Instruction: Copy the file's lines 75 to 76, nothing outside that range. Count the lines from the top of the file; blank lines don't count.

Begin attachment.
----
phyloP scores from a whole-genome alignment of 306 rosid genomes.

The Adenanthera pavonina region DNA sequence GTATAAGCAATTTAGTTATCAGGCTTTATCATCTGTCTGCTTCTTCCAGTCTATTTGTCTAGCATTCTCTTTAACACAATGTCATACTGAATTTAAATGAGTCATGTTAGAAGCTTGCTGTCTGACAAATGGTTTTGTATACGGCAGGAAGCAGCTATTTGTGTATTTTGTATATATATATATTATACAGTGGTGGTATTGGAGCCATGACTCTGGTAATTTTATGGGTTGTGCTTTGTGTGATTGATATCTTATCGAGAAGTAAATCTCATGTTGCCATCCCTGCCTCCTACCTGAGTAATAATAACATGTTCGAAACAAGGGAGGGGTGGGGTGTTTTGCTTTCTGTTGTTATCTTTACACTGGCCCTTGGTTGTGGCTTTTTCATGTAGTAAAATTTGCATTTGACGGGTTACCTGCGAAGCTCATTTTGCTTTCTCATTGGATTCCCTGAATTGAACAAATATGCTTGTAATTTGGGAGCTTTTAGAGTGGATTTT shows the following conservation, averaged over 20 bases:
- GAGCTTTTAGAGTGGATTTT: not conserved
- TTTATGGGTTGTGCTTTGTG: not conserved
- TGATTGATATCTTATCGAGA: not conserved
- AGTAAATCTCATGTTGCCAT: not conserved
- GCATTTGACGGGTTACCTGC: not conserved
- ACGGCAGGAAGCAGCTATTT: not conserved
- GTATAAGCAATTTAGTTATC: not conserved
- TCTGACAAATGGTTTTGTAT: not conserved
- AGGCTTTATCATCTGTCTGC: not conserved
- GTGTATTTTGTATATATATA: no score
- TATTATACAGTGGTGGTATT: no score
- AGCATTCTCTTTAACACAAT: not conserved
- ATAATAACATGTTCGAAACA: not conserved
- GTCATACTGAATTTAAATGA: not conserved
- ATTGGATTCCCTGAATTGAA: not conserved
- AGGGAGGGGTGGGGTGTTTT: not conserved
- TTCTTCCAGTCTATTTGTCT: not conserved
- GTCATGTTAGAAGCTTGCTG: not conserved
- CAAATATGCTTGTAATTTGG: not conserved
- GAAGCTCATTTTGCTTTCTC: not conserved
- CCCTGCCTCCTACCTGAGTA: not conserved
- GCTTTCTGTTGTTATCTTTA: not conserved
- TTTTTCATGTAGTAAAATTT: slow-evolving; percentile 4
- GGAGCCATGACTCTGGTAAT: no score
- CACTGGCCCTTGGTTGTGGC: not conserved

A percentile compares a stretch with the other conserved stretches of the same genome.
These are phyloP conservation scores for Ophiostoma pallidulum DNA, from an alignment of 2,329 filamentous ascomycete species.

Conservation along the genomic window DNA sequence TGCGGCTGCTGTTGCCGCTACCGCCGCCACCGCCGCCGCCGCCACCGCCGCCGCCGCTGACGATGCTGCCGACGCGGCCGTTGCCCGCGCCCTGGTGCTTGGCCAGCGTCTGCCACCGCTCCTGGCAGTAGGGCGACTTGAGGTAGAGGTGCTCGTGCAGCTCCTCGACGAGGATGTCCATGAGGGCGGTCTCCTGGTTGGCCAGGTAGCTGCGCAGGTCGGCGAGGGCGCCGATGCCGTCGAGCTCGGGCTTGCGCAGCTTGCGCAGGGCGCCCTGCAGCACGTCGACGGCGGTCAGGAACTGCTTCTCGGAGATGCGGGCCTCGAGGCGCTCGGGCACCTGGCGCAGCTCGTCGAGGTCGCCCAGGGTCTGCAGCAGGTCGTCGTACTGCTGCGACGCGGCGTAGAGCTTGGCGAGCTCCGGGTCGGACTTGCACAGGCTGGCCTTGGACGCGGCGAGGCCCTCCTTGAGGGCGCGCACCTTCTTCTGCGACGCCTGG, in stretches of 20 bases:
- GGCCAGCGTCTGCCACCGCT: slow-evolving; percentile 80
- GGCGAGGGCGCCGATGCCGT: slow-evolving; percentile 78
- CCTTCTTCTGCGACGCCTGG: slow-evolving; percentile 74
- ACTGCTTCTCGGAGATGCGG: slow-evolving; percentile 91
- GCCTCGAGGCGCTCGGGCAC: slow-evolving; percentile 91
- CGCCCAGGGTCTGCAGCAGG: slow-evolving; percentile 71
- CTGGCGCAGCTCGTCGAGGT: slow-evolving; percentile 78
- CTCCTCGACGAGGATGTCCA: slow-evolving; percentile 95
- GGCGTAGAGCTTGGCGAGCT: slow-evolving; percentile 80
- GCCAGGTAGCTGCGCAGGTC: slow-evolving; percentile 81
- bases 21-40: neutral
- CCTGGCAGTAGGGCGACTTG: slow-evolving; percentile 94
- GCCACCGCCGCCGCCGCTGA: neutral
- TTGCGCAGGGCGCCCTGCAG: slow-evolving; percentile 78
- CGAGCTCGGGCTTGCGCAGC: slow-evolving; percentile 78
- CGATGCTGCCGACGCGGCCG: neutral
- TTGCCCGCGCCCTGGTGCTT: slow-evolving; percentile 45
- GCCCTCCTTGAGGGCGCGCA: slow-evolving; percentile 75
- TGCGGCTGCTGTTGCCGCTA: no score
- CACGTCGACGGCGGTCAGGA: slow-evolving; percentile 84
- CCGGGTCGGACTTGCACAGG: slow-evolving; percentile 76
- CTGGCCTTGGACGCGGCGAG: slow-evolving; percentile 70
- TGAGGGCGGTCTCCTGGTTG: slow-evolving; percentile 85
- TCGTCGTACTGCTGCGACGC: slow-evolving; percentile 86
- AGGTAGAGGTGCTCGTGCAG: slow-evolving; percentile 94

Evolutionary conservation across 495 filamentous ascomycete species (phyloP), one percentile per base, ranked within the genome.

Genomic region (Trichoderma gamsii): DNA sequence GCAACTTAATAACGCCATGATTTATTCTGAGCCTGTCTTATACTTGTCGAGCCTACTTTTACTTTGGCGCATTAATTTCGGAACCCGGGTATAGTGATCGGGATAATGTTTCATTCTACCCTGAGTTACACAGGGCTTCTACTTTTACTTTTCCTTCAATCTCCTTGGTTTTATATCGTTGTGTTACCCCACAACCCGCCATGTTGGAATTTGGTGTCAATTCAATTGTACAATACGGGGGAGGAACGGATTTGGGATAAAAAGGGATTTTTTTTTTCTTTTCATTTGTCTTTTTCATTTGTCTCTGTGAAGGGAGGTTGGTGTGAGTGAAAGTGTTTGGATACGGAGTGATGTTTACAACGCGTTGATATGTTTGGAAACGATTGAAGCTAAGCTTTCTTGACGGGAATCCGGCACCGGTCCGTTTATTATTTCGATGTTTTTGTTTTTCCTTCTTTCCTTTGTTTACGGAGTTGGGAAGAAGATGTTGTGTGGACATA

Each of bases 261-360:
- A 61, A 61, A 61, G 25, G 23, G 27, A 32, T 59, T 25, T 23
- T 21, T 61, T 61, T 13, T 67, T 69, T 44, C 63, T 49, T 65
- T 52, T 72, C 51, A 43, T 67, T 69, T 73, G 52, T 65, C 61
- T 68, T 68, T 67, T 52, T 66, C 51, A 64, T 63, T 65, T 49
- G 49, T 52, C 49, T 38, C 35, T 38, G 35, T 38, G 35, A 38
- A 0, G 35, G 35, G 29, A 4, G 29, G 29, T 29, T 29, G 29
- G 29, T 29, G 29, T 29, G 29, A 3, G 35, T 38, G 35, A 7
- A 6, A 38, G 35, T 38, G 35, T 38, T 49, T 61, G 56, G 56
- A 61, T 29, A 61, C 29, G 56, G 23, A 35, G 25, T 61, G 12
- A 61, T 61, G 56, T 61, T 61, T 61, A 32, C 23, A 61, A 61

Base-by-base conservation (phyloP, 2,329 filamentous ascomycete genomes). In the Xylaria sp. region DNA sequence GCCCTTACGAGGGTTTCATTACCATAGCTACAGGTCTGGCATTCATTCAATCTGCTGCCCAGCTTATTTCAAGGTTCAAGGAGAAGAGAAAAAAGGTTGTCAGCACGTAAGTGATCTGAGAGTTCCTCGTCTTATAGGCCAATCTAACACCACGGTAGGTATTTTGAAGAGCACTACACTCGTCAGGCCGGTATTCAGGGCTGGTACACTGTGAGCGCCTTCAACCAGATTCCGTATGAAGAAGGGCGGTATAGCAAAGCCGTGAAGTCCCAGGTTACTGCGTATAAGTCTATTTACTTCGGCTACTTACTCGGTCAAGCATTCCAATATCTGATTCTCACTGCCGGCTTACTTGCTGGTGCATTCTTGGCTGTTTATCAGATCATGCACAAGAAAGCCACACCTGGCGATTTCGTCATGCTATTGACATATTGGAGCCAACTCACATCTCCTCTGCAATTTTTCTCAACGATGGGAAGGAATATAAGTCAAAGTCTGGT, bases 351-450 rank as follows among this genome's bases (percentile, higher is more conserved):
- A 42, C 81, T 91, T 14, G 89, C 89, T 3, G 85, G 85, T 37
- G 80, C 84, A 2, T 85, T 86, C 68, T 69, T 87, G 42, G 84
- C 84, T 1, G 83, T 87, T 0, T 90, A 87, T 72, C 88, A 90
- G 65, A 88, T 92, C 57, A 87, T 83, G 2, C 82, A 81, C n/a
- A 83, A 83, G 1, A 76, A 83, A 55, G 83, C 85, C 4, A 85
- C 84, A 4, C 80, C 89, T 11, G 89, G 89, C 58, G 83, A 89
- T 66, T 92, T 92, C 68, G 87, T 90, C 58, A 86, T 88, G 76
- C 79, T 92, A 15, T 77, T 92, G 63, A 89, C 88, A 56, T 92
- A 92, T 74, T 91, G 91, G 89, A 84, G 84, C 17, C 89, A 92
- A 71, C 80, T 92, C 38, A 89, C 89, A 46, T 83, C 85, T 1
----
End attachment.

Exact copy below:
- C 84, A 4, C 80, C 89, T 11, G 89, G 89, C 58, G 83, A 89
- T 66, T 92, T 92, C 68, G 87, T 90, C 58, A 86, T 88, G 76